13 October 2017
Recent reports of rising violence in UK prisons and issues over prisoner welfare have caused concerns among forensic psychologists.
Dee Anand, Chair of the BPS Division of Forensic Psychology (DFP), responding to the recent media reports of violent incidents in prisons, said:
“The BPS would echo recent statements expressing concern at the crisis in prisons. Ministry of Justice data demonstrates that violence, deaths in custody, suicide and self-harm are all at record levels. These are alarming and concerning figures. The promise of increased staff is desperately needed with data showing a net gain of only 75 new staff last year.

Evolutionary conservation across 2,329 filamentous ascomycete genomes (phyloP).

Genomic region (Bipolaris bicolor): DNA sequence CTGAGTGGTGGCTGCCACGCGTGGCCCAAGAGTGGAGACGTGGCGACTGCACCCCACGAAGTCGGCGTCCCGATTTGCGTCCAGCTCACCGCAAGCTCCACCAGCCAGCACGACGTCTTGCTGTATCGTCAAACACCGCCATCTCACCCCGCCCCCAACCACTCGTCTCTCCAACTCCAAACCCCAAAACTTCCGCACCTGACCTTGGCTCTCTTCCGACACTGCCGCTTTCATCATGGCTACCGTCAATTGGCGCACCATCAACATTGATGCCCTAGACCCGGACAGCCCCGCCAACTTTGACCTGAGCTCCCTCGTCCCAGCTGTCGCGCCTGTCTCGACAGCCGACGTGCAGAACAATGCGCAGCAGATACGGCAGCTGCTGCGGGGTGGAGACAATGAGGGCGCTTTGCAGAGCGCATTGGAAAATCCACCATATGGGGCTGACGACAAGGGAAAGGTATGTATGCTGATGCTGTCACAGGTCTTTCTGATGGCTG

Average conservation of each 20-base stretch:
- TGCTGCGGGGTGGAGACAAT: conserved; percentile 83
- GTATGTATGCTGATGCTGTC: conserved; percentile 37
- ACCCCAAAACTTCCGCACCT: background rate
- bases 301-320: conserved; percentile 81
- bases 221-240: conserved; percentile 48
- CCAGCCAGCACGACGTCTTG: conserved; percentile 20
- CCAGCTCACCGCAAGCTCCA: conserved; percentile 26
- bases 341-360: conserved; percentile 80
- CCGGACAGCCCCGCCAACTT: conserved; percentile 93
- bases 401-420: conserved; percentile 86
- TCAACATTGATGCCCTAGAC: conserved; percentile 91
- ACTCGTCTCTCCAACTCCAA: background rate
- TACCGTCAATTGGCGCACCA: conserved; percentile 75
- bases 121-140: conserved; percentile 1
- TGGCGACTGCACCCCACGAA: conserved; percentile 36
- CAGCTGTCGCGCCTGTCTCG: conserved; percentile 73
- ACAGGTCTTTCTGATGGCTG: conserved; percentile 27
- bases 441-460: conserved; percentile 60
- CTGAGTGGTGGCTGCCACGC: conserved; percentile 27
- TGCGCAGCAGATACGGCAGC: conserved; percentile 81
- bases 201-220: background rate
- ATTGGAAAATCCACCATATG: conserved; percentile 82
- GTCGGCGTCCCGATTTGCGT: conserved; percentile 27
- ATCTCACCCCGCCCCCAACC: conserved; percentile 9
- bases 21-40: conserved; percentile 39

We welcome the Farmer Report commitment to making prisons places of reform. Psychologists in prisons are committed to encouraging reform and to creating rehabilitative cultures. We can only do this if the environment is safe, decent and just. These are basic ethical duties and would provide humane conditions for everyone in prisons.
On behalf of the DFP, I would urge the Government to do more and to do more quickly. Never have psychologists been more necessary and more relevant in prisons. We remain agents of change – organisationally and individually – and we must ensure that we continue to communicate, influence and facilitate change. We must ensure we utilise a proper evidence base to inform our decisions and that we place pressure on agencies drifting into bad science practices. If change is needed, we are the officers, agents, managers and eventual custodians of the change process.”
Find out more about the DFP and their activities.